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J Abnorm Psychol. 2013 May;122(2):322-38. doi: 10.1037/a0030747. Epub 2012 Nov 12.

A psychophysiological investigation of threat and reward sensitivity in individuals with panic disorder and/or major depressive disorder.

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  • 1Department of Psychology, University of Illinois-Chicago, Chicago, IL 60607, USA.


Heightened sensitivity to threat and reduced sensitivity to reward are potential mechanisms of dysfunction in anxiety and depressive disorders, respectively. However, few studies have simultaneously examined whether these mechanisms are unique or common to these disorders. In this study, sensitivity to predictable and unpredictable threat (measured by startle response during threat anticipation) and sensitivity to reward (measured by frontal electroencephalographic [EEG] asymmetry during reward anticipation) were assessed in 4 groups (N = 191): those with (1) panic disorder (PD) without a lifetime history of depression, (2) major depression (MDD) without a lifetime history of an anxiety disorder, (3) comorbid PD and MDD, and (4) controls. General distress/negative temperament (NT) was also assessed via self-report. Results indicated that PD (with or without comorbid MDD) was uniquely associated with heightened startle to predictable and unpredictable threat, and MDD (with or without comorbid PD) was uniquely associated with reduced frontal EEG asymmetry. Both psychophysiological measures of threat and reward sensitivity were stable on retest approximately 9 days later in a subsample of participants. Whereas the comorbid group did not respond differently on the tasks relative to the PD-only and MDD-only groups, they did report greater NT than these 2 groups (which did not differ from each other). Results suggest that heightened sensitivity to threat and reduced sensitivity to reward may be specific components of PD and MDD, respectively. In addition, relative to noncomorbid depression and PD, comorbid MDD and PD may be characterized by heightened NT, but not abnormal levels of these "specific" components.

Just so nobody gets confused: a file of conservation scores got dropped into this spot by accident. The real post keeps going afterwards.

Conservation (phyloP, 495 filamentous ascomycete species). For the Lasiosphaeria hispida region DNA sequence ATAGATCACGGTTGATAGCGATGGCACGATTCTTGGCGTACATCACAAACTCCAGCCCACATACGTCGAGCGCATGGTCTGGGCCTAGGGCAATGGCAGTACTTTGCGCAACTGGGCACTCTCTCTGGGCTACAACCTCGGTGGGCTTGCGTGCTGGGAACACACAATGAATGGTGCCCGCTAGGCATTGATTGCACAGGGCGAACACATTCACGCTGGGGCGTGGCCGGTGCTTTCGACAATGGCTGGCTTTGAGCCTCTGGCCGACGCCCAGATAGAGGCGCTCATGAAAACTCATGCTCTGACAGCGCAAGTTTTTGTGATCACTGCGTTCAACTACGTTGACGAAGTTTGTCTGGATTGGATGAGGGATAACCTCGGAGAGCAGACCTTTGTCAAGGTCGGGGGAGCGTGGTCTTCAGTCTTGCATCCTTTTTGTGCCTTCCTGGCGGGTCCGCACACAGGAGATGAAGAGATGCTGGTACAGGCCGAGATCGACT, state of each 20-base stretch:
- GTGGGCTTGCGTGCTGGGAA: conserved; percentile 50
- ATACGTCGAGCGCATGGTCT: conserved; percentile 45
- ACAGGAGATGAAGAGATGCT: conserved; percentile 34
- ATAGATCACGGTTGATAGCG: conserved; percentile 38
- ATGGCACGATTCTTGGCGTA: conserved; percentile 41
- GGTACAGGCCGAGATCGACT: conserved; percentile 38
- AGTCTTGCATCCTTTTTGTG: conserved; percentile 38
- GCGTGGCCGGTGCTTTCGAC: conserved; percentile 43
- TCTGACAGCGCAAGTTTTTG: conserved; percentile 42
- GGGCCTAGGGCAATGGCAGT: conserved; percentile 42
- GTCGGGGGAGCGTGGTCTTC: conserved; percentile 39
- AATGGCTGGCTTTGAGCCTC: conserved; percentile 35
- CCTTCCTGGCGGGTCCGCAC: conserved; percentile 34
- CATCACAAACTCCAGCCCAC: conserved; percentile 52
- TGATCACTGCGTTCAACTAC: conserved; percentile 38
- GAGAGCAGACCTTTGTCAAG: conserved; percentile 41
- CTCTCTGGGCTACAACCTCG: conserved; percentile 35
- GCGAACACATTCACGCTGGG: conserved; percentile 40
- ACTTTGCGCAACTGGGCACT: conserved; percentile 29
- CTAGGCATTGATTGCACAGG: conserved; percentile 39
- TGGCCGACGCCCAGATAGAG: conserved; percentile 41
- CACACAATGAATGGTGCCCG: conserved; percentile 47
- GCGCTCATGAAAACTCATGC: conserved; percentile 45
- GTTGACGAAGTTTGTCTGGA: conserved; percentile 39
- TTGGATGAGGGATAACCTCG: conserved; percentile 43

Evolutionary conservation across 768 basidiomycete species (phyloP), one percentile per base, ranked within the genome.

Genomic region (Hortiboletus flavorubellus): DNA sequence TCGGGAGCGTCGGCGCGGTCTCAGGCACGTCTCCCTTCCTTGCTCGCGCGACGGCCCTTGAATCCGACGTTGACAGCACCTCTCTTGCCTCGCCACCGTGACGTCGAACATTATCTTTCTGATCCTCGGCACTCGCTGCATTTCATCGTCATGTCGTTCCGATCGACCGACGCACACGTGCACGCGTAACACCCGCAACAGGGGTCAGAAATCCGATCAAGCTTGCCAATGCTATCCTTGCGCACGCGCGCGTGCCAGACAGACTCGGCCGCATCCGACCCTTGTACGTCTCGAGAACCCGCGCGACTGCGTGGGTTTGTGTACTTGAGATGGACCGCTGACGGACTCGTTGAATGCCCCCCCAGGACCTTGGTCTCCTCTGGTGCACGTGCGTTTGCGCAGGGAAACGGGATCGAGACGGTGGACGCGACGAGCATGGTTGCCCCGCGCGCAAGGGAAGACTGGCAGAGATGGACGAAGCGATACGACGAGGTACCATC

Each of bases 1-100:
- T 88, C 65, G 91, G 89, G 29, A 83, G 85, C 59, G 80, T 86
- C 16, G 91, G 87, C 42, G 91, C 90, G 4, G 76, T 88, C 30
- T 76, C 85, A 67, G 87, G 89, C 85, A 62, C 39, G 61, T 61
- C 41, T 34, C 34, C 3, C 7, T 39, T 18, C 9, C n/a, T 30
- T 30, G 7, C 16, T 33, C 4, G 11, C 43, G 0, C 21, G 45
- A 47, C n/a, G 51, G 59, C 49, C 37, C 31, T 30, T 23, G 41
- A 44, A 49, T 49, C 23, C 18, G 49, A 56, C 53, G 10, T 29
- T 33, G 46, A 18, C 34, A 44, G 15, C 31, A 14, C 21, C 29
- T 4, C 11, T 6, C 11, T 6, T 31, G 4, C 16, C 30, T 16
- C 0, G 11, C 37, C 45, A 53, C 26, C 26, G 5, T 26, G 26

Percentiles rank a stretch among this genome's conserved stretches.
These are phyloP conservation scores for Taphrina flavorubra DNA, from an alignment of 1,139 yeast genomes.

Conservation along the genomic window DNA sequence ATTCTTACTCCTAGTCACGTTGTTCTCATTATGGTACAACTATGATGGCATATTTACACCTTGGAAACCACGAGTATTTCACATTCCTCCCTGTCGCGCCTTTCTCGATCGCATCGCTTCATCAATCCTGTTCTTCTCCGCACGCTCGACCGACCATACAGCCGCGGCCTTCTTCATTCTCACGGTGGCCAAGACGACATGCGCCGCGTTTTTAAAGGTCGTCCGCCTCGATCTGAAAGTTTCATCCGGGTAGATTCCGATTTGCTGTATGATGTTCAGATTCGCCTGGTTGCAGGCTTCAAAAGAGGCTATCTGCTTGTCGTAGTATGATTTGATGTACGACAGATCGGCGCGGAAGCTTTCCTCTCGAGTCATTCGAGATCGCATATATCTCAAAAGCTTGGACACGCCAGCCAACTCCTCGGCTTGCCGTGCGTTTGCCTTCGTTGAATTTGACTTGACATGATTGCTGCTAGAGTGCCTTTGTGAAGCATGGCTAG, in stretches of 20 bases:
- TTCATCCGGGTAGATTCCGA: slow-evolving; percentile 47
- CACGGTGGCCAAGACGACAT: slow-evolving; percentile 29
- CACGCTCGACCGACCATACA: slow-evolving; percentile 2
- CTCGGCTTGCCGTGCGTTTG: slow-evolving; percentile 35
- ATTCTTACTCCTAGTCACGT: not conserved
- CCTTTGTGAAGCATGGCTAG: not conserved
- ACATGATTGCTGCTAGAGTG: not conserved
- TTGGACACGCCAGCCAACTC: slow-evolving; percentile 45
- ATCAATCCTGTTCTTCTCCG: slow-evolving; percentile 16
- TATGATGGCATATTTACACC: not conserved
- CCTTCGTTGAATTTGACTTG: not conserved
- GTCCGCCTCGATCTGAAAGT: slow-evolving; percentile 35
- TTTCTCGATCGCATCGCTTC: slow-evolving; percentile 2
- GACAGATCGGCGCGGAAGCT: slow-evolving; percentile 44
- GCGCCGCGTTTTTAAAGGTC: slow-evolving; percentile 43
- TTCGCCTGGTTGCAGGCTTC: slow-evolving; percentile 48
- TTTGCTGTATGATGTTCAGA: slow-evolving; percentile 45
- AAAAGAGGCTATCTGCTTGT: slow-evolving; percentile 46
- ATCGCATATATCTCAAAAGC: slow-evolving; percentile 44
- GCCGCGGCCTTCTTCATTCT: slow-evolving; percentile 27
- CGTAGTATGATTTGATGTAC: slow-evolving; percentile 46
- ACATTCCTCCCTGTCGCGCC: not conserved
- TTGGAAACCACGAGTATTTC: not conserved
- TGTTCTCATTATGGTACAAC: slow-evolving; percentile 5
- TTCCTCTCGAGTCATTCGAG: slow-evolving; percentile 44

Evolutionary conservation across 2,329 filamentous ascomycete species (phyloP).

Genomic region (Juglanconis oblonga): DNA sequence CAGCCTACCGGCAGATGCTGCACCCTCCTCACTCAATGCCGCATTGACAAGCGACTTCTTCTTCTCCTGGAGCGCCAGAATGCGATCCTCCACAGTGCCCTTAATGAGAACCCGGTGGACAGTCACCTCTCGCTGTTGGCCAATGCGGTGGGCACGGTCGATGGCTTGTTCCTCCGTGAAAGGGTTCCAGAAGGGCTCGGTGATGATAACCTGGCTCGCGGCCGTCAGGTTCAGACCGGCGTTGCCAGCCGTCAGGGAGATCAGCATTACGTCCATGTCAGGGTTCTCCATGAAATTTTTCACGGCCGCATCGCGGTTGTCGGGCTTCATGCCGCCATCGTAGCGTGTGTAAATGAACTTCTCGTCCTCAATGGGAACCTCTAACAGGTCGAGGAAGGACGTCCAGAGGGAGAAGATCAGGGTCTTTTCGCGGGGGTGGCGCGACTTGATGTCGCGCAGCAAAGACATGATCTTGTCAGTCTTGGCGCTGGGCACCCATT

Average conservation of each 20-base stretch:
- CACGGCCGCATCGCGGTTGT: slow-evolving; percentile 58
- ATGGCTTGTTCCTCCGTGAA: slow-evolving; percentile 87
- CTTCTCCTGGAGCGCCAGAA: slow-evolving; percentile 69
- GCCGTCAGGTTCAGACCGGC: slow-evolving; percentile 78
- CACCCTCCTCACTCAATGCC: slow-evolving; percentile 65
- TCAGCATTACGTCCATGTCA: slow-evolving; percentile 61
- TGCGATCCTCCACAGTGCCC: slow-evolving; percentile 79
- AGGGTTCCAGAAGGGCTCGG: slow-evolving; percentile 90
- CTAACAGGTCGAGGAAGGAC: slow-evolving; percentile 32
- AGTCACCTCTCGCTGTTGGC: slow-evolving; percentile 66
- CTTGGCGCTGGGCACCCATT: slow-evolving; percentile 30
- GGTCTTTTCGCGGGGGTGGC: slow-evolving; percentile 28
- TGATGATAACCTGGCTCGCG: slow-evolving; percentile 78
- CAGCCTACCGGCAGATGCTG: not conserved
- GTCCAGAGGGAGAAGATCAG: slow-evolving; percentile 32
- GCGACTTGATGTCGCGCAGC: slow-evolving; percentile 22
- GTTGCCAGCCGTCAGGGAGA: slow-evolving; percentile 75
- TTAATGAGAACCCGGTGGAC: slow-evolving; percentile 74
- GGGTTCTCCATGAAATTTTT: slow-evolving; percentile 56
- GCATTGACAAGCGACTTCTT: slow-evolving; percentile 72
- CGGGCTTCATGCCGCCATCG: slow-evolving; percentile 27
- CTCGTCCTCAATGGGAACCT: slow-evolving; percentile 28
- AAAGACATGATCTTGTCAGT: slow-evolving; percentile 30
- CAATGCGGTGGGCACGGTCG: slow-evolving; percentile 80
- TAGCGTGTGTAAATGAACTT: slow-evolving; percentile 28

© 2013 American Psychological Association

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